According to a recent press release from the Department of Health, the Irish Government is finally going to legislate for 'Assisted Human Reproduction and associated research'. I say finally because it is now ten years since the Commission on Assisted Human Reproduction advised on regulating assisted conception, including surrogacy. Despite the various recommendations contained in that report, the legislative position has remained unchanged.
Apart from the Medical Council's ethical guidelines and the EU Tissues Directives, assisted conception in Ireland has essentially been practiced in a regulatory vacuum without legislative controls. On more than one occasion, the Supreme Court has been called on to determine issues that may not otherwise have been a concern if adequate statutory provisions were in place.
The most recent case before the court, MR and DR, (reported in BioNews 779) was the last straw. In response, two Government departments, Justice and Health, have each taken action, but instead of dealing with all assisted conception matters in one single piece of legislation, it now appears that we are going to have two separate Acts.
One - The Children and Family Relationships Bill - published in February 2015, will, amongst other things, deal with parentage issues for donor conceived children. It also contains provisions to ban the anonymous donation of gametes. The Bill is moving through the Dail with undue haste, and the Government wishes to have it the Statue books before the proposed referendum on same sex marriage in May 2015.
The other is yet to be published and intends to provide a legal framework for the practice of assisted conception generally, including embryo and gamete donation, as well as surrogacy and associated parentage issues.
There is no doubt that those involved in the industry welcome the introduction of a regulatory framework, but they are equally anxious that notwithstanding the intention to consult with interested parties, the legislation will not be too restrictive and place too many obstacles in the way of making the system workable for them.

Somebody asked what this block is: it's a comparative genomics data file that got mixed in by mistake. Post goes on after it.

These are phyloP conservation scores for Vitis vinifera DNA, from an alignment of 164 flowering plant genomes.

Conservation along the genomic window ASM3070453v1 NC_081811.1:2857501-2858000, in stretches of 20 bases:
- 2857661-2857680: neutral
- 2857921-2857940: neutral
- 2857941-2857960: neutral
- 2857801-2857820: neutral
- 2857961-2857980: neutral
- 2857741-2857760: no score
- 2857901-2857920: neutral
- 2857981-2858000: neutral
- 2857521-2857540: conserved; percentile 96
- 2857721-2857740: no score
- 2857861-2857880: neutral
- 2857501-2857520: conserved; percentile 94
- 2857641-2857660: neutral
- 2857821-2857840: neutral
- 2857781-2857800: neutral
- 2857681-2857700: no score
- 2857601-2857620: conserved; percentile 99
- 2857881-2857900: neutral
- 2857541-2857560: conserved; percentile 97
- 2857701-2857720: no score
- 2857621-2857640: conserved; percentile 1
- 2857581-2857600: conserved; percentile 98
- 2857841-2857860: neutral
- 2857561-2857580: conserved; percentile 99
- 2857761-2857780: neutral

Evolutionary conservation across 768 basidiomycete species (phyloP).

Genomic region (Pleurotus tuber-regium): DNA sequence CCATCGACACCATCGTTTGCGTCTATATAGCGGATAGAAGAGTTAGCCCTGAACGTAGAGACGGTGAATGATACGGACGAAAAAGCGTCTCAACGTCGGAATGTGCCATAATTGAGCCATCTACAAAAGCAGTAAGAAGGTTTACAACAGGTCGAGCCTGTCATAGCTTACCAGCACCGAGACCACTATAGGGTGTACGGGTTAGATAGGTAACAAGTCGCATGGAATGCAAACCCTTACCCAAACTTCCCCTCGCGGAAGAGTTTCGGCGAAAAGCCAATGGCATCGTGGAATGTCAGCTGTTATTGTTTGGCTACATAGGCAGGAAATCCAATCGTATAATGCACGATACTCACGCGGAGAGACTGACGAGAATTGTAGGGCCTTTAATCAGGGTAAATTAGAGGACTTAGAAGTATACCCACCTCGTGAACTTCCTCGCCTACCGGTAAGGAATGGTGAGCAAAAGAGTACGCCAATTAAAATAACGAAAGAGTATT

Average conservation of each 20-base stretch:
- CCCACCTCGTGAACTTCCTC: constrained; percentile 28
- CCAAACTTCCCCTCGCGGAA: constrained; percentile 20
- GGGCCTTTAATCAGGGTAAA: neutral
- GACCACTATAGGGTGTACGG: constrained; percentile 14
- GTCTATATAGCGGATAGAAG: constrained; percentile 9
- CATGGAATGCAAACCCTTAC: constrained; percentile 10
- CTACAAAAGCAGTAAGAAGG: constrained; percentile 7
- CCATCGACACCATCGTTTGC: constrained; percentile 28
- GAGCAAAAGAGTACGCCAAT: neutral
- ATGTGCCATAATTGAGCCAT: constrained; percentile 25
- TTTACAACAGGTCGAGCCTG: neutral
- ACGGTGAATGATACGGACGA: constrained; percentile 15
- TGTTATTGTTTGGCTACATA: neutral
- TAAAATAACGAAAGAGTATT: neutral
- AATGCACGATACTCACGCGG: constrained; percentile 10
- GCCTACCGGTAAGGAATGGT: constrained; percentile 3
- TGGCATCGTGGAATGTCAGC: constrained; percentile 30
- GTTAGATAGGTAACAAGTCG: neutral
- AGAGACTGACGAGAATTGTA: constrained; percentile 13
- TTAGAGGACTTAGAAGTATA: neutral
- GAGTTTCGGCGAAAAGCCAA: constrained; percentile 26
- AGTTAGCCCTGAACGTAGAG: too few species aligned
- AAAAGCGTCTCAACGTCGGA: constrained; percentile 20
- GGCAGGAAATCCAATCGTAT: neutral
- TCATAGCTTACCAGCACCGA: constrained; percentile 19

The proposed banning of commercial surrogacy and anonymous donation raises a concern that rather than achieving the intended aim of legislation, it could be in direct conflict. In a letter to TDs and Senators, the Institute of Obstetricians and Gynaecologists has expressed a concern that a ban on anonymous donation will cause legal uncertainties for doctors and 'drive donor conception underground'. The banning of commercial surrogacy could have the same result.
It is proposed that assisted conception services will be available to everyone irrespective of, gender, marital status or sexual orientation.
However, Ireland is a very small county with a population of less than five million. Apart from a family member, finding a woman to act as a surrogate may be nigh on impossible leaving no option but to go abroad. Also donation, anonymous or otherwise, within such a limited gene pool may not be ideal.
It is also proposed to legislate for human embryonic stem cell (hESC) research, which in this jurisdiction has been a bit of a taboo subject. Notwithstanding there is a tacit acceptance that it is being conducted, as with assisted conception, there is no independent regulation. The proposal to regulate for hESC research, even in limited circumstances, is a very brave and forward-thinking step.
Medical science has galloped ahead of the law and over the years, rather than publicly acknowledge such activities, there has been a remarkable failure on the part of Government to take any positive action through legislation or regulation.
The intention to invite submissions from interested parties and to hold extensive public consultations will produce many varied and opposing opinions. Hopefully common sense and an acceptance of the need to move forward in a positive way will win the day.